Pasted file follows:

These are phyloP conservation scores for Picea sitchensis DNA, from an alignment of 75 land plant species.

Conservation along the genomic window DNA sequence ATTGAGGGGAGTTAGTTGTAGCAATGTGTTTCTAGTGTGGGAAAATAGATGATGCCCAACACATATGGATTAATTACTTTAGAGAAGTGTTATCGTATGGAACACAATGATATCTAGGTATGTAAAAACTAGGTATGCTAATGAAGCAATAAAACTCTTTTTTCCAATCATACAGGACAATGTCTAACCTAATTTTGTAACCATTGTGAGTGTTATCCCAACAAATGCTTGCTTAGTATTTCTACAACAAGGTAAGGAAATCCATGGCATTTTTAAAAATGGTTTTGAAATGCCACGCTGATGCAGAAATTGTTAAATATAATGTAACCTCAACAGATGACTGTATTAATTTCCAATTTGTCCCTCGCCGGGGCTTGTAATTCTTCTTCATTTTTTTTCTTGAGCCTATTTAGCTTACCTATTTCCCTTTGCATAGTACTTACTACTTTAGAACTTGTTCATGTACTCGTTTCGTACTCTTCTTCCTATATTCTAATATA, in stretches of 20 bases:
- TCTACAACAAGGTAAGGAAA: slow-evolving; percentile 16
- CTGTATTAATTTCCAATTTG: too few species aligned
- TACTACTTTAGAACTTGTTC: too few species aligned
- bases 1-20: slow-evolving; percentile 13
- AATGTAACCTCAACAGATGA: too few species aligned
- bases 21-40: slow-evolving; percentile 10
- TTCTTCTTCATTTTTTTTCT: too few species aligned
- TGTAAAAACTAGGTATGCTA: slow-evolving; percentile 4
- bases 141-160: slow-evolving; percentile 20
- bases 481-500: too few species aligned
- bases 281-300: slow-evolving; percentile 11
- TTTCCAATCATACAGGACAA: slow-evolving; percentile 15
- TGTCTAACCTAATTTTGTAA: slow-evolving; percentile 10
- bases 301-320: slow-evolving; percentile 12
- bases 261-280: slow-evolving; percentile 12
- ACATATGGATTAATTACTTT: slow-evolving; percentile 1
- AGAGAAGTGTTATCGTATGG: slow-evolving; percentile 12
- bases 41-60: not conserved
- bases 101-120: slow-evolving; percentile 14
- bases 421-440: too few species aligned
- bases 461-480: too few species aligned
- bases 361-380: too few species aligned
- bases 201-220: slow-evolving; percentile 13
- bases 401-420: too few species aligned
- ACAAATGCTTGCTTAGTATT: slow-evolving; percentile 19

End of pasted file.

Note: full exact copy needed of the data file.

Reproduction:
These are phyloP conservation scores for Picea sitchensis DNA, from an alignment of 75 land plant species.

Conservation along the genomic window DNA sequence ATTGAGGGGAGTTAGTTGTAGCAATGTGTTTCTAGTGTGGGAAAATAGATGATGCCCAACACATATGGATTAATTACTTTAGAGAAGTGTTATCGTATGGAACACAATGATATCTAGGTATGTAAAAACTAGGTATGCTAATGAAGCAATAAAACTCTTTTTTCCAATCATACAGGACAATGTCTAACCTAATTTTGTAACCATTGTGAGTGTTATCCCAACAAATGCTTGCTTAGTATTTCTACAACAAGGTAAGGAAATCCATGGCATTTTTAAAAATGGTTTTGAAATGCCACGCTGATGCAGAAATTGTTAAATATAATGTAACCTCAACAGATGACTGTATTAATTTCCAATTTGTCCCTCGCCGGGGCTTGTAATTCTTCTTCATTTTTTTTCTTGAGCCTATTTAGCTTACCTATTTCCCTTTGCATAGTACTTACTACTTTAGAACTTGTTCATGTACTCGTTTCGTACTCTTCTTCCTATATTCTAATATA, in stretches of 20 bases:
- TCTACAACAAGGTAAGGAAA: slow-evolving; percentile 16
- CTGTATTAATTTCCAATTTG: too few species aligned
- TACTACTTTAGAACTTGTTC: too few species aligned
- bases 1-20: slow-evolving; percentile 13
- AATGTAACCTCAACAGATGA: too few species aligned
- bases 21-40: slow-evolving; percentile 10
- TTCTTCTTCATTTTTTTTCT: too few species aligned
- TGTAAAAACTAGGTATGCTA: slow-evolving; percentile 4
- bases 141-160: slow-evolving; percentile 20
- bases 481-500: too few species aligned
- bases 281-300: slow-evolving; percentile 11
- TTTCCAATCATACAGGACAA: slow-evolving; percentile 15
- TGTCTAACCTAATTTTGTAA: slow-evolving; percentile 10
- bases 301-320: slow-evolving; percentile 12
- bases 261-280: slow-evolving; percentile 12
- ACATATGGATTAATTACTTT: slow-evolving; percentile 1
- AGAGAAGTGTTATCGTATGG: slow-evolving; percentile 12
- bases 41-60: not conserved
- bases 101-120: slow-evolving; percentile 14
- bases 421-440: too few species aligned
- bases 461-480: too few species aligned
- bases 361-380: too few species aligned
- bases 201-220: slow-evolving; percentile 13
- bases 401-420: too few species aligned
- ACAAATGCTTGCTTAGTATT: slow-evolving; percentile 19